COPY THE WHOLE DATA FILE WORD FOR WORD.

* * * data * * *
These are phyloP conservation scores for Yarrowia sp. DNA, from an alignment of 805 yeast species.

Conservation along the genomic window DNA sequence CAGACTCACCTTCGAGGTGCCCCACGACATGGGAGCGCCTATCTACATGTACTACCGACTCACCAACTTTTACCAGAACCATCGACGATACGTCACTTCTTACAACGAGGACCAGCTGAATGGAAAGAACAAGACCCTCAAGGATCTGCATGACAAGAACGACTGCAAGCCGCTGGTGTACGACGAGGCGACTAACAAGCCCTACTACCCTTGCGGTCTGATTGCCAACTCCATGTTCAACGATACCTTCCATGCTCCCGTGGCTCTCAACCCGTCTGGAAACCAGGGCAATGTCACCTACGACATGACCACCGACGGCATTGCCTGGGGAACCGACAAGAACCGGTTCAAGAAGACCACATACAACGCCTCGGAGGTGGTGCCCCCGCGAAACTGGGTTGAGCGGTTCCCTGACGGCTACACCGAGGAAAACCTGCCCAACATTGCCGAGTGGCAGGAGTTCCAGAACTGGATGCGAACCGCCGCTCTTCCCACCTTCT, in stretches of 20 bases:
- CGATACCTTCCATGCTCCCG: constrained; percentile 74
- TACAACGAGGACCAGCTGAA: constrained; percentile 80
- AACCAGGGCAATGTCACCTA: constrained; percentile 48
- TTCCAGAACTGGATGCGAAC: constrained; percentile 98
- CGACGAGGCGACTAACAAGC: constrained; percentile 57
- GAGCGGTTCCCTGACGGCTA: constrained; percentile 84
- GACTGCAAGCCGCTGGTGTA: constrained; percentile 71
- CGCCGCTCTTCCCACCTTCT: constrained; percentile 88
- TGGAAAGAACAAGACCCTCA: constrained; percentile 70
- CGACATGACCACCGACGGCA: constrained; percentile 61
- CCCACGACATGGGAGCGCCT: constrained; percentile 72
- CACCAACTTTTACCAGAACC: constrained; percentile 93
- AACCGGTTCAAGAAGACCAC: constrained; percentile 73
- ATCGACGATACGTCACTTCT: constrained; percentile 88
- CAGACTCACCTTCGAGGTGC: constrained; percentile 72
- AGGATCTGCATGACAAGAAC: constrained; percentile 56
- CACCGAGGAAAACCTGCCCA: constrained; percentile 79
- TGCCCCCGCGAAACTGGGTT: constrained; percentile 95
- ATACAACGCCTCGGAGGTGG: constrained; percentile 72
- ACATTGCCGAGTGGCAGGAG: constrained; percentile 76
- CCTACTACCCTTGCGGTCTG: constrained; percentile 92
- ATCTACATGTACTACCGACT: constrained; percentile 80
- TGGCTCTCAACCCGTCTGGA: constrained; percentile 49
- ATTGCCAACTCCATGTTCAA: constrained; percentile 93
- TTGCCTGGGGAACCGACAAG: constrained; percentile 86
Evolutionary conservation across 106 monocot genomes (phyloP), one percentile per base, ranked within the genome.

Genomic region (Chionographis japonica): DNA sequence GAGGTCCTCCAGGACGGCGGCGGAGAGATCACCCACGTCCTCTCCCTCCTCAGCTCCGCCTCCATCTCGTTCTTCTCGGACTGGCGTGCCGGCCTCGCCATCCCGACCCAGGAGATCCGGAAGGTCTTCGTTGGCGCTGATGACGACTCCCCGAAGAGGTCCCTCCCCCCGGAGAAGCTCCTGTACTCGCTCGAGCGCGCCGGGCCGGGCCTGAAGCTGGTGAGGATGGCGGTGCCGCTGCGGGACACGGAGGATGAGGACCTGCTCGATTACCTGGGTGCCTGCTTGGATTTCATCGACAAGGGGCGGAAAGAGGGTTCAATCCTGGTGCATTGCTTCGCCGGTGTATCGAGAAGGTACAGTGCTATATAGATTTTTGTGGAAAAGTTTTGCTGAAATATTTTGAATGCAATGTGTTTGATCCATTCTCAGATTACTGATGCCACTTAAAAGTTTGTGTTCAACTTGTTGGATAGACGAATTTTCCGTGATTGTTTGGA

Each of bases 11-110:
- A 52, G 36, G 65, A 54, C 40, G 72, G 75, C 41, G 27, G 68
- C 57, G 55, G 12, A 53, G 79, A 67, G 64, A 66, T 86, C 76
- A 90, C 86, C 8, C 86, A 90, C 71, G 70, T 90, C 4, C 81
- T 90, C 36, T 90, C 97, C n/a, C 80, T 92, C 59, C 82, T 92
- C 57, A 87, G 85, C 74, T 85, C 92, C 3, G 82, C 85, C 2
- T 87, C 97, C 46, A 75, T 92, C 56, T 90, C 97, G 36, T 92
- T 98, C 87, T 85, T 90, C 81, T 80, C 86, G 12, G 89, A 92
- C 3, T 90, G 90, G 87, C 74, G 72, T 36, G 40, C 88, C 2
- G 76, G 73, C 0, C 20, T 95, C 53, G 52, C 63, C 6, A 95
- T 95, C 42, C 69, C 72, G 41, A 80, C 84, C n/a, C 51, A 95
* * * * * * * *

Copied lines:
These are phyloP conservation scores for Yarrowia sp. DNA, from an alignment of 805 yeast species.

Conservation along the genomic window DNA sequence CAGACTCACCTTCGAGGTGCCCCACGACATGGGAGCGCCTATCTACATGTACTACCGACTCACCAACTTTTACCAGAACCATCGACGATACGTCACTTCTTACAACGAGGACCAGCTGAATGGAAAGAACAAGACCCTCAAGGATCTGCATGACAAGAACGACTGCAAGCCGCTGGTGTACGACGAGGCGACTAACAAGCCCTACTACCCTTGCGGTCTGATTGCCAACTCCATGTTCAACGATACCTTCCATGCTCCCGTGGCTCTCAACCCGTCTGGAAACCAGGGCAATGTCACCTACGACATGACCACCGACGGCATTGCCTGGGGAACCGACAAGAACCGGTTCAAGAAGACCACATACAACGCCTCGGAGGTGGTGCCCCCGCGAAACTGGGTTGAGCGGTTCCCTGACGGCTACACCGAGGAAAACCTGCCCAACATTGCCGAGTGGCAGGAGTTCCAGAACTGGATGCGAACCGCCGCTCTTCCCACCTTCT, in stretches of 20 bases:
- CGATACCTTCCATGCTCCCG: constrained; percentile 74
- TACAACGAGGACCAGCTGAA: constrained; percentile 80
- AACCAGGGCAATGTCACCTA: constrained; percentile 48
- TTCCAGAACTGGATGCGAAC: constrained; percentile 98
- CGACGAGGCGACTAACAAGC: constrained; percentile 57
- GAGCGGTTCCCTGACGGCTA: constrained; percentile 84
- GACTGCAAGCCGCTGGTGTA: constrained; percentile 71
- CGCCGCTCTTCCCACCTTCT: constrained; percentile 88
- TGGAAAGAACAAGACCCTCA: constrained; percentile 70
- CGACATGACCACCGACGGCA: constrained; percentile 61
- CCCACGACATGGGAGCGCCT: constrained; percentile 72
- CACCAACTTTTACCAGAACC: constrained; percentile 93
- AACCGGTTCAAGAAGACCAC: constrained; percentile 73
- ATCGACGATACGTCACTTCT: constrained; percentile 88
- CAGACTCACCTTCGAGGTGC: constrained; percentile 72
- AGGATCTGCATGACAAGAAC: constrained; percentile 56
- CACCGAGGAAAACCTGCCCA: constrained; percentile 79
- TGCCCCCGCGAAACTGGGTT: constrained; percentile 95
- ATACAACGCCTCGGAGGTGG: constrained; percentile 72
- ACATTGCCGAGTGGCAGGAG: constrained; percentile 76
- CCTACTACCCTTGCGGTCTG: constrained; percentile 92
- ATCTACATGTACTACCGACT: constrained; percentile 80
- TGGCTCTCAACCCGTCTGGA: constrained; percentile 49
- ATTGCCAACTCCATGTTCAA: constrained; percentile 93
- TTGCCTGGGGAACCGACAAG: constrained; percentile 86
Evolutionary conservation across 106 monocot genomes (phyloP), one percentile per base, ranked within the genome.

Genomic region (Chionographis japonica): DNA sequence GAGGTCCTCCAGGACGGCGGCGGAGAGATCACCCACGTCCTCTCCCTCCTCAGCTCCGCCTCCATCTCGTTCTTCTCGGACTGGCGTGCCGGCCTCGCCATCCCGACCCAGGAGATCCGGAAGGTCTTCGTTGGCGCTGATGACGACTCCCCGAAGAGGTCCCTCCCCCCGGAGAAGCTCCTGTACTCGCTCGAGCGCGCCGGGCCGGGCCTGAAGCTGGTGAGGATGGCGGTGCCGCTGCGGGACACGGAGGATGAGGACCTGCTCGATTACCTGGGTGCCTGCTTGGATTTCATCGACAAGGGGCGGAAAGAGGGTTCAATCCTGGTGCATTGCTTCGCCGGTGTATCGAGAAGGTACAGTGCTATATAGATTTTTGTGGAAAAGTTTTGCTGAAATATTTTGAATGCAATGTGTTTGATCCATTCTCAGATTACTGATGCCACTTAAAAGTTTGTGTTCAACTTGTTGGATAGACGAATTTTCCGTGATTGTTTGGA

Each of bases 11-110:
- A 52, G 36, G 65, A 54, C 40, G 72, G 75, C 41, G 27, G 68
- C 57, G 55, G 12, A 53, G 79, A 67, G 64, A 66, T 86, C 76
- A 90, C 86, C 8, C 86, A 90, C 71, G 70, T 90, C 4, C 81
- T 90, C 36, T 90, C 97, C n/a, C 80, T 92, C 59, C 82, T 92
- C 57, A 87, G 85, C 74, T 85, C 92, C 3, G 82, C 85, C 2
- T 87, C 97, C 46, A 75, T 92, C 56, T 90, C 97, G 36, T 92
- T 98, C 87, T 85, T 90, C 81, T 80, C 86, G 12, G 89, A 92
- C 3, T 90, G 90, G 87, C 74, G 72, T 36, G 40, C 88, C 2
- G 76, G 73, C 0, C 20, T 95, C 53, G 52, C 63, C 6, A 95
- T 95, C 42, C 69, C 72, G 41, A 80, C 84, C n/a, C 51, A 95